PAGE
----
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Full house in Crownpoint: NTU forum draws all 15 candidates for president

Full house in Crownpoint: NTU forum draws all 15 candidates for president

CROWNPOINT

Education funding, fulfilling campaign promises, economic recovery strategy, and experience.

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See all Election 2022 coverage.

Questions relating to the four topics kicked off the candidates for Navajo Nation president’s forum on Tuesday at Navajo Technical University. KTNN Radio co-hosted the event with NTU.

All 15 candidates, seven women and eight men, attended with Buu Nygren and Ethel Branch tuning in via Zoom, while their supporters either campaigned outside the NTU Wellness Center or cheered from the stands.

The candidates were separated into four groups and were given three minutes to respond to questions relating to one of the four topics. Each candidate was then asked individual questions and had one minute to answer.

NTU President Elmer Guy told the audience and candidates there were many challenges and problems the tribe faced.

“We need to ensure that our culture and language is a vital part of the heritage going forward,” said Guy.

He added that while more Navajo people were going to college, the tribe still lagged behind, mentioning several universities that offered doctoral programs.

“Harvard Medical School, University of Georgia, University of Arizona, University of Idaho, and many other higher education institutions offer doctoral programs, but our nation is still lagging behind the average educational attainment in the United States,” said Guy.

‘Full blown for education’

Candidate Leslie M. Tsosie, from Standing Rock, New Mexico, who said she did not get an invitation to attend the veterans’ forum in Farmington on June 4, said she was “full blown for education.”

“It is difficult for us as Native Americans to go into higher education,” she said. “I started off at a tribal college university, came through here actually at NTU.”

Tsosie said she was happy to be home, adding she got both her bachelor’s and master’s in cultural language and leadership at NTU. She added she recently got a second master’s from the University of Oklahoma College of Law.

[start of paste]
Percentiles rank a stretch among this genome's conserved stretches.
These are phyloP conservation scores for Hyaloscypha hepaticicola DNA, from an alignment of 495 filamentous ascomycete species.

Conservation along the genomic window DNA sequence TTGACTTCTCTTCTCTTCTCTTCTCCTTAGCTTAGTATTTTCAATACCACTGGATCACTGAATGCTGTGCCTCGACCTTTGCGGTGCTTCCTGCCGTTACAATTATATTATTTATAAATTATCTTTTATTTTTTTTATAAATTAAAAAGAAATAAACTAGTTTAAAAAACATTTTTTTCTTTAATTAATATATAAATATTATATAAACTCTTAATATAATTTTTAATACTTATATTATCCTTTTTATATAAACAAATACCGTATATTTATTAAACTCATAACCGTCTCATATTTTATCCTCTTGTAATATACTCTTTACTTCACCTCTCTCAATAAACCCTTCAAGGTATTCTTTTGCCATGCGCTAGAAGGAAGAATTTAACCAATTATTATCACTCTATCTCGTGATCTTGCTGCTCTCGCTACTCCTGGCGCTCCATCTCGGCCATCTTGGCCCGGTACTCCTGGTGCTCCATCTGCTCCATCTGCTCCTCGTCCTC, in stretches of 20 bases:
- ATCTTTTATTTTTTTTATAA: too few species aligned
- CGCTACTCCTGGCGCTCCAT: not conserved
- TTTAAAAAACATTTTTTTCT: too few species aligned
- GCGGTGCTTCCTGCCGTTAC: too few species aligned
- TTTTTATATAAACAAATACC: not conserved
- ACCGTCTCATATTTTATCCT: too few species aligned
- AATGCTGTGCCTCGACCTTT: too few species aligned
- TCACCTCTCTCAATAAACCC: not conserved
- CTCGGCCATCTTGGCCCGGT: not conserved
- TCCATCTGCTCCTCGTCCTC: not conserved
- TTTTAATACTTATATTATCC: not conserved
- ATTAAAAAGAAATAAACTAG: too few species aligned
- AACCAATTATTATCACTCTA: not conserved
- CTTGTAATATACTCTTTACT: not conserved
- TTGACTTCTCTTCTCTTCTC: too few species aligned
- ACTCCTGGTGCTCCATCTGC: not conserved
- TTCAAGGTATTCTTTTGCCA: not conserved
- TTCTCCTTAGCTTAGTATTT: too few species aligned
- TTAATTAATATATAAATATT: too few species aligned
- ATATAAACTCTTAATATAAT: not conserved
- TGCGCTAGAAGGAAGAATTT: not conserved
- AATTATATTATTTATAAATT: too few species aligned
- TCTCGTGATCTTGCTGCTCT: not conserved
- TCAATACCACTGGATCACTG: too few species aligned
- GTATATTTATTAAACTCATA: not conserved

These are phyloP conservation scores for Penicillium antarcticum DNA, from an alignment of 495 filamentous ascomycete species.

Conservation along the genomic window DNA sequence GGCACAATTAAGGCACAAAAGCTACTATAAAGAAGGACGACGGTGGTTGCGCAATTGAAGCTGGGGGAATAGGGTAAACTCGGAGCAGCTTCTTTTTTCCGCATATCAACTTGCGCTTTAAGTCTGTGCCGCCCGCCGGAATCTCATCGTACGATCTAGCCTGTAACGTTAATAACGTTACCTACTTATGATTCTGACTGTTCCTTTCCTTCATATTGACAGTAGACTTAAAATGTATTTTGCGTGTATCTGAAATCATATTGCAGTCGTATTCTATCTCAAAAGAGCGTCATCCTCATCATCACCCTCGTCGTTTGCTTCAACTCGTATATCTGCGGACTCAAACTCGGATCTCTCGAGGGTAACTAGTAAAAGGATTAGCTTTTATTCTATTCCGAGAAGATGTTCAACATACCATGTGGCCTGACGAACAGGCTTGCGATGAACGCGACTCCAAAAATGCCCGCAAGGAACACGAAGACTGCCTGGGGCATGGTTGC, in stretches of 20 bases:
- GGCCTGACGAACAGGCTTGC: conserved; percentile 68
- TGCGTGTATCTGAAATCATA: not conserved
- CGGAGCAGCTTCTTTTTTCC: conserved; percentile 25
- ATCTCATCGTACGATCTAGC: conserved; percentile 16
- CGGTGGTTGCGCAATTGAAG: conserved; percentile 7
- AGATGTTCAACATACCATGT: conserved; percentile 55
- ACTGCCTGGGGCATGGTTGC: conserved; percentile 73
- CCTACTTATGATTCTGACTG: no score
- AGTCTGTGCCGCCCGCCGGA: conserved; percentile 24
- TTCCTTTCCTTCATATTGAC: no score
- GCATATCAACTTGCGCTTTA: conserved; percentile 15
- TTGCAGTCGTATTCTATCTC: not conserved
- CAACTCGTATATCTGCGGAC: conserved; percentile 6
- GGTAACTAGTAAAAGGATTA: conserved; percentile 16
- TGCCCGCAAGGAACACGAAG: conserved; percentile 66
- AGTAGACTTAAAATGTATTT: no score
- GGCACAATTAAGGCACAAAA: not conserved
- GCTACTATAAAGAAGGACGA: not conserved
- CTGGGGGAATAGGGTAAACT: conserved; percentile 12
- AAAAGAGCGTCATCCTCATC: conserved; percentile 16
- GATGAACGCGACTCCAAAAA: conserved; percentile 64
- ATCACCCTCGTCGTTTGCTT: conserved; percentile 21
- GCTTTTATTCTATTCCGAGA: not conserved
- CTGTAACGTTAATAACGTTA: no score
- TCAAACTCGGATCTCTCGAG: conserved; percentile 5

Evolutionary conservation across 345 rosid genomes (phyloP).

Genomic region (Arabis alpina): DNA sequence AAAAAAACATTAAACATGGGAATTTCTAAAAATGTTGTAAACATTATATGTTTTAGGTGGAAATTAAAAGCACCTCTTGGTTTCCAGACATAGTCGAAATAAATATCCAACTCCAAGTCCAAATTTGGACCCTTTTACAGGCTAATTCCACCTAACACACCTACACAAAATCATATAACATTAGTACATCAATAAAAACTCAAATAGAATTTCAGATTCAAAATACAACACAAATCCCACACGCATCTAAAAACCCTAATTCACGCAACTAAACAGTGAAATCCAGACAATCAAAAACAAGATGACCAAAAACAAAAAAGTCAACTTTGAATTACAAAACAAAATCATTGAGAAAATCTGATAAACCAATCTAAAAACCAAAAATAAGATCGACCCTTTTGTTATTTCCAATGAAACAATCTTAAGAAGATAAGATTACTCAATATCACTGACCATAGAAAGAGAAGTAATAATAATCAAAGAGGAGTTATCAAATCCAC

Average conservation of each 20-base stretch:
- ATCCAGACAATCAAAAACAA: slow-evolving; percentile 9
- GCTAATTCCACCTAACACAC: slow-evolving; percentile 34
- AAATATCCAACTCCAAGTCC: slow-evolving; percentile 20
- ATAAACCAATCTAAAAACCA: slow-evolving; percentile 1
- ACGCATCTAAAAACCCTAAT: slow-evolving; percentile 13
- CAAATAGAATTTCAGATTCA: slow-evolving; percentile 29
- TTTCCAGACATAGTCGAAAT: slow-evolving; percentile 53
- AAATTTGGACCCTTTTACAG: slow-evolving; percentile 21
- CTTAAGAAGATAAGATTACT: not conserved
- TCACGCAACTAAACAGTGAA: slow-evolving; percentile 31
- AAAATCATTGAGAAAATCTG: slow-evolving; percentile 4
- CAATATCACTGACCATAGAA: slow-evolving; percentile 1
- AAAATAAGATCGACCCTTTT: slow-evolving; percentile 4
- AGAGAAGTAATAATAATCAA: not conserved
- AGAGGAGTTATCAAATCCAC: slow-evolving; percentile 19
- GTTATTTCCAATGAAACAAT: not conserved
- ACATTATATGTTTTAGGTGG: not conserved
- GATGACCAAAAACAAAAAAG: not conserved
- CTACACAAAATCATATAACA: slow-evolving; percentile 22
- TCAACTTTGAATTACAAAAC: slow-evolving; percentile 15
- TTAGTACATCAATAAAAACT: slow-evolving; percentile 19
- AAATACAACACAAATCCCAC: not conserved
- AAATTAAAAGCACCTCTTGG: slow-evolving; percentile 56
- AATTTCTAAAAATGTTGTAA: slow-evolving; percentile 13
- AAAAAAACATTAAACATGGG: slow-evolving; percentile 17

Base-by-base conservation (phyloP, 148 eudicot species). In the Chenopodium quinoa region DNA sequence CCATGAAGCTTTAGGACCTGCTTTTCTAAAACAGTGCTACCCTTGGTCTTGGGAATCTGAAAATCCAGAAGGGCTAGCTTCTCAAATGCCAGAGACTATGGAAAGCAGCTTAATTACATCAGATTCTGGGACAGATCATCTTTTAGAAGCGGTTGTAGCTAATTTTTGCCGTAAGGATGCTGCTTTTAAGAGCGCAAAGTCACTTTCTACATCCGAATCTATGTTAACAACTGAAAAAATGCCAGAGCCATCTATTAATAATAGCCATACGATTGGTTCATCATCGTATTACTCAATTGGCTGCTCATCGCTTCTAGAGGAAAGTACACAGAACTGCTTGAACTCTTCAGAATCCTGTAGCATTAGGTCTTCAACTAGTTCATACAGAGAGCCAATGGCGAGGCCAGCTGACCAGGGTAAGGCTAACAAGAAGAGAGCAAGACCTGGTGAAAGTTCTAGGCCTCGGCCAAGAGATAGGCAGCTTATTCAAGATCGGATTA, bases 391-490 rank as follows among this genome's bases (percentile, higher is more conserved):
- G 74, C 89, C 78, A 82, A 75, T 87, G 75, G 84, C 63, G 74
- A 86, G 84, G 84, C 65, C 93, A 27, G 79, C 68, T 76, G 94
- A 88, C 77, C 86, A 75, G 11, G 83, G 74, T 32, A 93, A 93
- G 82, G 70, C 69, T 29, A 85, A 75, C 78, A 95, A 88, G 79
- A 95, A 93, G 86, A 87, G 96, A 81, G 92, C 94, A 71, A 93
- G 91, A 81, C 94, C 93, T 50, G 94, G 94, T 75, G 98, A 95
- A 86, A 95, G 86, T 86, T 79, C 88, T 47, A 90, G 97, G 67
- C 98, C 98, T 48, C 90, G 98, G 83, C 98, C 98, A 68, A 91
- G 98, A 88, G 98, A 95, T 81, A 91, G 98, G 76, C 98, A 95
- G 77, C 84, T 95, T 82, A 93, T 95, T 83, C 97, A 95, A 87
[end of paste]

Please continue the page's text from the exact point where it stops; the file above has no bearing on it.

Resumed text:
Navajo Times | Sharon Chischilly
Candidate Frank Dayish listens to a man’s views and suggestions during Navajo Technical University’s Navajo Nation Presidential Forum in Crownpoint.

While the perks of being highly educated seemed to have paved a path to success, this wasn’t the case for Tsosie.

Acquiring her degrees came with major challenges that many Navajo college students and graduates experience – not having a home to live in if they move back to the reservation.

She became homeless as she struggled to acquire her great-great grandmother’s home in Standing Rock. When she finally moved in, her struggles didn’t end there, she said.

The roof needed repair work and she had no way of heating the home.

After she got situated in the home, she ran into another problem college grads face when trying to get a job on the reservation: No experience.

“Education doesn’t mean it isn’t good credentials,” Tsosie explained trying to get a job on the reservation. “I don’t understand when I get letters back saying I don’t meet the minimal required requirements when I’m carrying two masters.”

To pay the bills and put food in the fridge, she took temporary jobs. Despite the hardships she experienced, Tsosie remained optimistic.

“Thank goodness I do have running water,” she said.

Tsosie was asked what steps she would take to expand housing construction on the Navajo Nation.

“We need to really be honest with ourselves and honest with our people of who, how and what we can do to get those families in their home,” she said. “People come home and they have nowhere to go when they get a job here.”

Criticism not strategy

Kevin Cody, who ran in the 2018 race for Navajo president, and who also did not attend the June 4 veterans’ forum, was asked what his economic recovery strategy would be to fill the loss the tribe took after the closing of the coal mines and lackluster oil and gas production.